In order to ensure that the EU will act in accordance with the principle of subsidiarity, Protocol 2 lays down the EWM (Early Warning Mechanism). Within eight weeks of the European Commission’s proposal, each chamber of the EU’s national parliaments can submit a reasoned opinion stating why it considers the drafted legislative act inconsistent with the principle of subsidiarity. The Commission must reply to the reasoned opinion and it must take the opinions of national parliaments into account. Unfortunately, it is often the case that the responses to the governments’ reasoned opinion come too late or never. In other cases, members of parliament’s chambers complain that the answers are very general and that their objections have not been resolved fairly (to their satisfaction).
The European Commission should do more to provide better feedback to the opposition members of the European Parliament and engage in genuine political dialogue with national parliaments. Cooperation on the annual work program and the improvement of interparliamentary cooperation can lead to a better parliamentary scrutiny of the governments at the national level. Such actions could also approximate the European policy to domestic parliaments and citizens of the EU member states. Finally, the active involvement of the national parliaments will have a positive influence on EU policy-making and implementation of EU legislation in the member states.
(The study can be uploaded here:

Put to the Test: The Eastern Partnership and the EU
Florent Parmentier (Notre Europe – Jacques Delors Institute)

Four years have passed since Poland and Sweden initiated the Eastern Partnership (EaP), which was created in response to the French Union for the Mediterranean that was founded a year earlier. The author of this policy paper, Florent Parmentier, argues that EU member states with significant interests in the countries adjacent to the EU external borders have been creating, with the help of European institutions, strategic tools since the mid-nineties, when France established the Euro-Mediterranean Partnership in response to the EU’s enlargement policy implemented from Berlin. In his study, Parmentier defines the EaP’s key objectives, explores in depth the variety of policies and economies of six states that are part of it, and offers readers the prognosis of the Eastern Partnership in 2020.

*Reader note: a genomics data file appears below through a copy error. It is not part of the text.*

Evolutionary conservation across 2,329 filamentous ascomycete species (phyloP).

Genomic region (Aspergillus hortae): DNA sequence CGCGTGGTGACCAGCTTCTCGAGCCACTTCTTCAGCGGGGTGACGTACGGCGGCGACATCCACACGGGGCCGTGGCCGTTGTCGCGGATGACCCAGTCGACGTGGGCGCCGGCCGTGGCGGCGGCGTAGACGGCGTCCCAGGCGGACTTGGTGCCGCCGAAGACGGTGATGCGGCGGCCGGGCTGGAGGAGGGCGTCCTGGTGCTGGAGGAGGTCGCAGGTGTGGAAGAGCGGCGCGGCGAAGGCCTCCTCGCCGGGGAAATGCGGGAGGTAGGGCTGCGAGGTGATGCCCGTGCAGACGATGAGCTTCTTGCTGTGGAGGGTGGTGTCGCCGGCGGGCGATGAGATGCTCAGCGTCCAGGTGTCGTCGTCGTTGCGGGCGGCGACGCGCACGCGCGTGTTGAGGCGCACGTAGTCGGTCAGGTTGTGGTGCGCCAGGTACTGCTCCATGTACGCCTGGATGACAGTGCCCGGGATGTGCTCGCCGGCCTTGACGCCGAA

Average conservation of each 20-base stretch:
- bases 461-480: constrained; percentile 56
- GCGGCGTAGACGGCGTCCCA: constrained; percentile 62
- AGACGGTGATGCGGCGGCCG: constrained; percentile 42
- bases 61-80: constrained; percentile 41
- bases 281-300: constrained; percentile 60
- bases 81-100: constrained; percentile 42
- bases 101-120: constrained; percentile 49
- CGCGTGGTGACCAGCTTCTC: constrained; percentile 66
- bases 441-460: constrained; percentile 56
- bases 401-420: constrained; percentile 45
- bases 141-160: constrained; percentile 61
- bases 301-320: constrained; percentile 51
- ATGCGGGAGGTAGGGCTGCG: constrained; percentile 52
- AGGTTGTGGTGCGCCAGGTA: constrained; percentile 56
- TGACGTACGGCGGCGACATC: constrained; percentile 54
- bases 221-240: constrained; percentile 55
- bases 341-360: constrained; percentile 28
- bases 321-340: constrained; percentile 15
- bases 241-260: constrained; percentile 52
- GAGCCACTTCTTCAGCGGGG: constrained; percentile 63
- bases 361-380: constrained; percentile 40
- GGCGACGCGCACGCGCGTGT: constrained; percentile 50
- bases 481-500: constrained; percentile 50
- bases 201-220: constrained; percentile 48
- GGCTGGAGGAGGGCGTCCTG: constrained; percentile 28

The aim is to export the EaP and, by that, to expand European legislative and political model to the region, which is perceived as unstable or possibly as a source of instability elsewhere. There are three ways to achieve this goal – by strengthening political ties through the Association Agreement (AA ), by strengthening economic ties through free trade agreements (DCFTA ), and by increasing of mobility. Cooperation takes place at several levels, from the summits and meetings of foreign ministers to the working groups of the European Parliament and civil society. The problem lies in the fact that various interest groups in the EU involved in the process do not have compatible long-term goals or even a clear picture of the outcome of the EaP. This situation contrasts with Russia’s clearly defined goal to attract all the countries of the former Soviet Union to join the Eurasian Union, using all means available. The European strategy is ambitious but it is also vague and incomprehensible. According to the author, the attempts for reform and modernization of the EaP for the last four years ended in disappointment.
The European Union must reflect diversity of the EaP states. Although Belarus and Azerbaijan, for example, rank both as potential partners, each of these countries requires a different approach. The EU should put pressure on national governments to implement agreements within EaP through civil society in these countries. In conclusion, the author presents four scenarios of future EaP development. The most optimistic scenario envisages the transformation of the region and the promotion of the European model through the support of the civil society. Author refers to the second scenario as the “modernization from above”. According to the author, the promotion of economic modernization is possible but not the promotion of political pluralism. Another scenario elevates the original elites of the regime into power after the change is initiated from below, by the people. The neo-authoritarian model presents the last scenario – it predicts rejection of the European “interference” and the distribution of economic opportunities according to power structures, forcing the government to control their population through authoritarian methods.
(The study can be uploaded here: